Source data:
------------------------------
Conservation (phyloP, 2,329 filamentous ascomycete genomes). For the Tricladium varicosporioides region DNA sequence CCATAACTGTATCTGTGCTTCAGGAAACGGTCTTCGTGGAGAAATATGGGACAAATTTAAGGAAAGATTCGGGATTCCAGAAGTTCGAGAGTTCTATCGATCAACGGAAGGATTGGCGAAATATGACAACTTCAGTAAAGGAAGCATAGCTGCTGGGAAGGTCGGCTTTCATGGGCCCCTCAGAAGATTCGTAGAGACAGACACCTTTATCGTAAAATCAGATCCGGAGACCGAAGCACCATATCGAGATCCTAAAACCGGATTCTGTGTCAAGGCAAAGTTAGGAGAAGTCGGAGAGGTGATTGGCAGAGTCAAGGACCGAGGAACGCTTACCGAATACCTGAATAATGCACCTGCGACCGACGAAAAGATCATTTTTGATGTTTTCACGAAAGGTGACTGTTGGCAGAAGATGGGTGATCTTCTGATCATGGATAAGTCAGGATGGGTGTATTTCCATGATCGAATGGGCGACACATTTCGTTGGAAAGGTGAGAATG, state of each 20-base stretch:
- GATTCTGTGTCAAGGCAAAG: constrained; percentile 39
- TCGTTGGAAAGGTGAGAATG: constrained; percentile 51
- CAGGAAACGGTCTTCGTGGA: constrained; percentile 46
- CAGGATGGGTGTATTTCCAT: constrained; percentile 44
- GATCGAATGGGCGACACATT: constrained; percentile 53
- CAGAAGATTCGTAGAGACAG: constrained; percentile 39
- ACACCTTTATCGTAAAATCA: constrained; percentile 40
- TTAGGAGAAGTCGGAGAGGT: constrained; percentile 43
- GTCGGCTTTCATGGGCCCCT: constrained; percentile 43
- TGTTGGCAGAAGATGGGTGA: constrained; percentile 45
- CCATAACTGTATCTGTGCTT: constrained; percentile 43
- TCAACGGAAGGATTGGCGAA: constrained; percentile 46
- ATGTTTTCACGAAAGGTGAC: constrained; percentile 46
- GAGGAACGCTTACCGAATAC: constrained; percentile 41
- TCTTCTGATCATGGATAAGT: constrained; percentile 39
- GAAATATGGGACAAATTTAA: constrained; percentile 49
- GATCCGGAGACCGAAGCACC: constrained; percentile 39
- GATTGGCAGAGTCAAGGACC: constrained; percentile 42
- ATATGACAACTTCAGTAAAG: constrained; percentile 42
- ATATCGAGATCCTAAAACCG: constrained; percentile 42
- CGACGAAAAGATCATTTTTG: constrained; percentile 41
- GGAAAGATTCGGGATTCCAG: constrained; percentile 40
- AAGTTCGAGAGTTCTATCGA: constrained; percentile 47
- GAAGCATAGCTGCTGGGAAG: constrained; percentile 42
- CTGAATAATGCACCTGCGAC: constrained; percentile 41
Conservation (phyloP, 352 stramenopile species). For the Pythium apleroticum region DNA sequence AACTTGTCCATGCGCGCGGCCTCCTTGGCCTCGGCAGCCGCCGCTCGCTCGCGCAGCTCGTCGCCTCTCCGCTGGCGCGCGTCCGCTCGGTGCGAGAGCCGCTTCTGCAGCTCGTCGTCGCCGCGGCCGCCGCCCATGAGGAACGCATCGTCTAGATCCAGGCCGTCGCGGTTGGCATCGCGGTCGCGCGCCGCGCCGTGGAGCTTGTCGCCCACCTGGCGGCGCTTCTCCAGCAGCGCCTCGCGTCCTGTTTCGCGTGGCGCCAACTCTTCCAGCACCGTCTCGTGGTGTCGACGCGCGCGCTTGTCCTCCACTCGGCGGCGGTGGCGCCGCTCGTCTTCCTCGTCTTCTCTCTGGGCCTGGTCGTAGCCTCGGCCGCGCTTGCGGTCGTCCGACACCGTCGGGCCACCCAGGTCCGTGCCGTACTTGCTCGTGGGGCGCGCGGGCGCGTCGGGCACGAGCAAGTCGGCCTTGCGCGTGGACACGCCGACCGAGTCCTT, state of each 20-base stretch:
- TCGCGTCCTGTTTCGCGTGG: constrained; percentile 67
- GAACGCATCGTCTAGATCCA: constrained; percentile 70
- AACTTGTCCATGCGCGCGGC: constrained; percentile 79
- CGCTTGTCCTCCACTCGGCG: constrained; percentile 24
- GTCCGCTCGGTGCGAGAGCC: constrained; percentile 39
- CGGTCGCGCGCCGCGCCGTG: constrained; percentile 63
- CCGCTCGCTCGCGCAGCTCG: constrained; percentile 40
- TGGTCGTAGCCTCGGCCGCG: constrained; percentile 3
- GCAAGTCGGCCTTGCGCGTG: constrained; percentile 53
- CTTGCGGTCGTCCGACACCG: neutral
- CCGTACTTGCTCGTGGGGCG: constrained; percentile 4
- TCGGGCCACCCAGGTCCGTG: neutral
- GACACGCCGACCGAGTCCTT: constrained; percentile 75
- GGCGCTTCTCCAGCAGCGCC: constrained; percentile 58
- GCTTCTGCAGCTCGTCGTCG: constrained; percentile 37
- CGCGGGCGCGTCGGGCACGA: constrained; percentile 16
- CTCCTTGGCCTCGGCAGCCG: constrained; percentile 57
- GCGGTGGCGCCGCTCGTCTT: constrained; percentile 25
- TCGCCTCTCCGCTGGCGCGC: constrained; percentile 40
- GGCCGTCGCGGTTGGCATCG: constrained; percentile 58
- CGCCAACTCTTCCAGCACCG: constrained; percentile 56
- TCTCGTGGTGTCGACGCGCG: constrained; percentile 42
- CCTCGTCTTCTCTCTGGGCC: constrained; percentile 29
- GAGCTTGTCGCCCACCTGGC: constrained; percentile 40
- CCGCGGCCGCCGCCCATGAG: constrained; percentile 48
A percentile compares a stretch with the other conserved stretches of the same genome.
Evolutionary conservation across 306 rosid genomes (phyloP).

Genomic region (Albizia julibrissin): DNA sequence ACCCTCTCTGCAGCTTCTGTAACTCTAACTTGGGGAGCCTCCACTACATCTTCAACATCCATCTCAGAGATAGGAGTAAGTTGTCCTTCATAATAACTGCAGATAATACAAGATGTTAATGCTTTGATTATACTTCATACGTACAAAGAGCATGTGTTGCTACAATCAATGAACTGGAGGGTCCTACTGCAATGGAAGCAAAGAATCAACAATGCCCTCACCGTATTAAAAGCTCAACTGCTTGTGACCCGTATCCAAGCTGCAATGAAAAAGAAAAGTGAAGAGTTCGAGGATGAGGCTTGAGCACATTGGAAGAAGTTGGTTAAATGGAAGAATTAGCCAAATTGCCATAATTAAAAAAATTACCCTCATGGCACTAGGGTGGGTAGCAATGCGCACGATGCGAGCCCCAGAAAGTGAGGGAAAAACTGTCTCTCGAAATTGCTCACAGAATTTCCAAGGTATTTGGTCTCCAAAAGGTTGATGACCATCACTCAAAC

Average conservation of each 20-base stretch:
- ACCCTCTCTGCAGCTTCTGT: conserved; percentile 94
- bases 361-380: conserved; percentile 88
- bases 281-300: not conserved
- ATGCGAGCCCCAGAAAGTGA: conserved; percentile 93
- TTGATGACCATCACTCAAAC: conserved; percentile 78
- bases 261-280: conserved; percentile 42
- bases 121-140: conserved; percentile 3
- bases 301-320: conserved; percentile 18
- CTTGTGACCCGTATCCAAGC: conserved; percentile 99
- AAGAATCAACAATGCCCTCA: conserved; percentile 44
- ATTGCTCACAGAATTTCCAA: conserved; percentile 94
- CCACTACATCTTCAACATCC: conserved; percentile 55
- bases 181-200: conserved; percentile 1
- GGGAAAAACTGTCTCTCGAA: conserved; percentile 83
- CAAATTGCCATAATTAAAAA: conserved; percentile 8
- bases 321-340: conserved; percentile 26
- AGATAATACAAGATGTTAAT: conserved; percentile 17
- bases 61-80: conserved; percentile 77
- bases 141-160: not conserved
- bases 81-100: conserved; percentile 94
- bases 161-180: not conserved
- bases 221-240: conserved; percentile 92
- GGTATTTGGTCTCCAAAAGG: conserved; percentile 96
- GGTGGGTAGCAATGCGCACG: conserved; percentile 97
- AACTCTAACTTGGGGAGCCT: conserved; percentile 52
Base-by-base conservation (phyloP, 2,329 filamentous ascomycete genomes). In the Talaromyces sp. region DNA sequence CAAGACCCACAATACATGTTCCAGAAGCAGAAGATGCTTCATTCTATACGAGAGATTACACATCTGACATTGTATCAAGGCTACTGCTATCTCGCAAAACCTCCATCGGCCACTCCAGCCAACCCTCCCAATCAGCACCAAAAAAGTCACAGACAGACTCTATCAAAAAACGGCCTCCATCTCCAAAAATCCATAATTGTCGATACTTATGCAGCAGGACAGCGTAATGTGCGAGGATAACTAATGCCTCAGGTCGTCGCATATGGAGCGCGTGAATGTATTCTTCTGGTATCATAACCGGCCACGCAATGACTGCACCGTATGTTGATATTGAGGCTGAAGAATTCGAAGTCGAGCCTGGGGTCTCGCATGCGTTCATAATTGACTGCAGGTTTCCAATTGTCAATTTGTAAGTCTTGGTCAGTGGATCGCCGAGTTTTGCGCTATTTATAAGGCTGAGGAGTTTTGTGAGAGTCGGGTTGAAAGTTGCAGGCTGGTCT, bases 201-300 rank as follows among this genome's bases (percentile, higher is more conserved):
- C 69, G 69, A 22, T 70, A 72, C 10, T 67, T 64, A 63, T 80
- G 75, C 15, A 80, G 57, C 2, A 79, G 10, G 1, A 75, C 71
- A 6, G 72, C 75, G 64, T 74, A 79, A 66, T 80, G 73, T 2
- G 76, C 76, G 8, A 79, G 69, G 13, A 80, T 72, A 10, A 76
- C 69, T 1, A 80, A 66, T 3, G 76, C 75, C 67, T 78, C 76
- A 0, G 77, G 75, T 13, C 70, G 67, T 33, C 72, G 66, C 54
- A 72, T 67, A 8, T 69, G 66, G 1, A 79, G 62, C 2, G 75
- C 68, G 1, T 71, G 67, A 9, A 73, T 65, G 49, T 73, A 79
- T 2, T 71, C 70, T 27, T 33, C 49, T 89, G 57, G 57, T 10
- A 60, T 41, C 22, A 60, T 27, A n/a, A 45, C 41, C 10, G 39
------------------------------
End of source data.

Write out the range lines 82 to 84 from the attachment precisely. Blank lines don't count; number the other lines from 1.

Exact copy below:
Base-by-base conservation (phyloP, 2,329 filamentous ascomycete genomes). In the Talaromyces sp. region DNA sequence CAAGACCCACAATACATGTTCCAGAAGCAGAAGATGCTTCATTCTATACGAGAGATTACACATCTGACATTGTATCAAGGCTACTGCTATCTCGCAAAACCTCCATCGGCCACTCCAGCCAACCCTCCCAATCAGCACCAAAAAAGTCACAGACAGACTCTATCAAAAAACGGCCTCCATCTCCAAAAATCCATAATTGTCGATACTTATGCAGCAGGACAGCGTAATGTGCGAGGATAACTAATGCCTCAGGTCGTCGCATATGGAGCGCGTGAATGTATTCTTCTGGTATCATAACCGGCCACGCAATGACTGCACCGTATGTTGATATTGAGGCTGAAGAATTCGAAGTCGAGCCTGGGGTCTCGCATGCGTTCATAATTGACTGCAGGTTTCCAATTGTCAATTTGTAAGTCTTGGTCAGTGGATCGCCGAGTTTTGCGCTATTTATAAGGCTGAGGAGTTTTGTGAGAGTCGGGTTGAAAGTTGCAGGCTGGTCT, bases 201-300 rank as follows among this genome's bases (percentile, higher is more conserved):
- C 69, G 69, A 22, T 70, A 72, C 10, T 67, T 64, A 63, T 80
- G 75, C 15, A 80, G 57, C 2, A 79, G 10, G 1, A 75, C 71